Letter: What’s Best For the City

Letter: What’s Best For the City

To the Editor:

It is clear that an antidevelopment bloc has developed among the Democratic candidates running for City Council.

It is equally clear that these candidates have a limited understanding of city development policy and strategy.

Land use planning often involves complicated, difficult issues — and controversy.

It’s important that citizens understand more clearly the significant legal and financial constraints that the city faces when dealing with redevelopment proposals.

The first key reality is that property owners often have substantial legal rights to redevelop their properties at higher densities, as is the case in the three development parcels in the waterfront plan.

Second, in many cases, developers have few legal obligations to take actions to mitigate the effects of redevelopment or provide public benefits. For example, the city is legally prohibited from requiring a developer to provide affordable housing.

In response to this situation, the city in recent years has pursued a strategy in which it provides additional development rights in return for significant public benefits — amenities that the city often can’t provide without raising taxes.

By pursuing this approach, the city effectively takes control of the development process, steering it in a direction aimed at putting the city first, not the developers.

The city staff has become quite sophisticated in negotiating these public-benefit packages. The package varies in each proposal, determined to a large degree by what citizens want. In the case of the Beauregard plan, citizens requested more affordable housing.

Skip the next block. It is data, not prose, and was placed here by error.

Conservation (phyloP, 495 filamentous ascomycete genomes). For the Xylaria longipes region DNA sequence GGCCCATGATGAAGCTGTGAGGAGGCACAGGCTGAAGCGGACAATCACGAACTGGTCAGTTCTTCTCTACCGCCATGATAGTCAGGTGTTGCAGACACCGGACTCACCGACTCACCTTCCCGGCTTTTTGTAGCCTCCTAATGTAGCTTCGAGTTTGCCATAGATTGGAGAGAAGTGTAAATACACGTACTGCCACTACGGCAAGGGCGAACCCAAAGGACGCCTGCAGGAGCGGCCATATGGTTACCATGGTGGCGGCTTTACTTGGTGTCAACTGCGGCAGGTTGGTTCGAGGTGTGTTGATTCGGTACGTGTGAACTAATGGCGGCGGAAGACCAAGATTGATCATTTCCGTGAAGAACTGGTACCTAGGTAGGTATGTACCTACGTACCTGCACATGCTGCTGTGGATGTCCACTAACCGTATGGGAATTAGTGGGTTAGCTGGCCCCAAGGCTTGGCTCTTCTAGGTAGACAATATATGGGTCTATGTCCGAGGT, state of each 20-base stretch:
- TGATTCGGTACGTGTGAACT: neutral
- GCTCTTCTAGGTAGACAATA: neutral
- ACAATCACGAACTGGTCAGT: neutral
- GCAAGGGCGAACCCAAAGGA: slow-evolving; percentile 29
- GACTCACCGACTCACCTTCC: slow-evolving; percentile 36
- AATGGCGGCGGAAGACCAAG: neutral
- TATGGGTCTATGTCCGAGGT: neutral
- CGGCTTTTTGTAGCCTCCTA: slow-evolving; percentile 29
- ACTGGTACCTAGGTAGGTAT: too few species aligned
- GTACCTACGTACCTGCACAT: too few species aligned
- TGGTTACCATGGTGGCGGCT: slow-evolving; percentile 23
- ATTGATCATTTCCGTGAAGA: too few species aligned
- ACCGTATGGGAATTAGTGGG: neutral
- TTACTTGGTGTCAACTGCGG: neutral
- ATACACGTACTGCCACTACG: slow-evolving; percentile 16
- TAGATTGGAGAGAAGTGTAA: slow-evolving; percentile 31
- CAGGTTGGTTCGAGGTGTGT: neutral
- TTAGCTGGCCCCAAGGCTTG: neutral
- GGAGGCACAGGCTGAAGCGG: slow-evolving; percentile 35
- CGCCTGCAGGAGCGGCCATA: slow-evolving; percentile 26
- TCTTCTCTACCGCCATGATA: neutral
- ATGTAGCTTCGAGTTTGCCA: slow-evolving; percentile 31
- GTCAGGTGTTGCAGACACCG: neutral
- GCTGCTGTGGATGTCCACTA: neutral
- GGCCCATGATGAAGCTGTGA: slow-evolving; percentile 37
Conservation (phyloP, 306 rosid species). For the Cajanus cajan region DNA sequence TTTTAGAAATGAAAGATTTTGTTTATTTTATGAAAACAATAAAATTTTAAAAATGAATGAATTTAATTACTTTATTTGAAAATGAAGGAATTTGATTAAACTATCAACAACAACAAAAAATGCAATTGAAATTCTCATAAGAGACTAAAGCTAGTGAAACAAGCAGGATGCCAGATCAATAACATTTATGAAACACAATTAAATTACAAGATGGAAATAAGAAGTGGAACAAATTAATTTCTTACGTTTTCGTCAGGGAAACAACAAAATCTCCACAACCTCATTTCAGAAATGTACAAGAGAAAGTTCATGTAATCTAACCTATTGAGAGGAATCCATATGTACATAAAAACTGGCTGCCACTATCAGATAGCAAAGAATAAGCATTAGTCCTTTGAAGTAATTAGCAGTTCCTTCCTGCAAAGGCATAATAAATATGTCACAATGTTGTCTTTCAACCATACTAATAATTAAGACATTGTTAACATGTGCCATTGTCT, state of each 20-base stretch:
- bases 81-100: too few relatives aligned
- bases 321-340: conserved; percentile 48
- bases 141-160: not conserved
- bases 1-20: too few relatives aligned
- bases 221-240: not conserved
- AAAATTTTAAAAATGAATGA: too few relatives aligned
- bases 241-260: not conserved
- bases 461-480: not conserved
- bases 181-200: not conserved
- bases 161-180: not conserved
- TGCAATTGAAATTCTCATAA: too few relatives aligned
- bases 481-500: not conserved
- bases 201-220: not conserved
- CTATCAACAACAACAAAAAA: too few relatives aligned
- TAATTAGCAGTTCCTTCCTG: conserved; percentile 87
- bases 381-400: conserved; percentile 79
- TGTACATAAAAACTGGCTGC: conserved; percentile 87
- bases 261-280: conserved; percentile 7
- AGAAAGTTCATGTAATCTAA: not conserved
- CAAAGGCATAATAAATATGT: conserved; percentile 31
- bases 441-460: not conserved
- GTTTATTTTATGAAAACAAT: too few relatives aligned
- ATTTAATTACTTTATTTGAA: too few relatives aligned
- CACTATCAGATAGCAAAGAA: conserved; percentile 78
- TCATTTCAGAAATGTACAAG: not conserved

But there are problems with this approach. The main problem is that citizens may have a difficult time determining whether the benefits are fair and outweigh the costs of additional development. Citizens recognize that their neighborhood will get the new development, but are skeptical that they will get the benefits. They thus opt for the status quo.

But there are risks of accepting the status quo as well. In the case of the Beauregard plan, allowing development to proceed by right would have locked in the existing development pattern, including the problems of car dependency and separation of uses. The approved plan will include much-denser development but also much more and much better open space, better integration of land uses, a more pedestrian- and bicyclist-friendly environment, and other improvements — all without a tax increase.

The city approach of trading more development for public amenities also pays off in another way. It increases tax revenues, which the city has used to provide additional spending for children from disadvantaged or lower-income families in our public schools. The extra revenue has also helped support a range of other social services for less advantaged and lower-income residents in the city.

This is something that residents expressing concerns about the loss of affordable housing have failed to understand or appreciate.

Thus, given the challenges the city faces vis-‡-vis development, we need City Council members who take a pragmatic and realistic approach to these issues. Among the Democrats who are running in the June 12 primary, these include incumbents Paul Smedberg and Del Pepper; former Council members Tim Lovain and Justin Wilson; and newcomers Sean Holihan, Donna Fossum, Melissa Feld, and John Chapman, although Chapman made some unfortunate comments about the Beauregard plan.

Among the newcomers, Fossum has by far the most experience on development issues, given her long service on the Planning Commission, although the other candidates mentioned here can be counted on for a sensible approach to this often-thorny issue.

Bill Hendrickson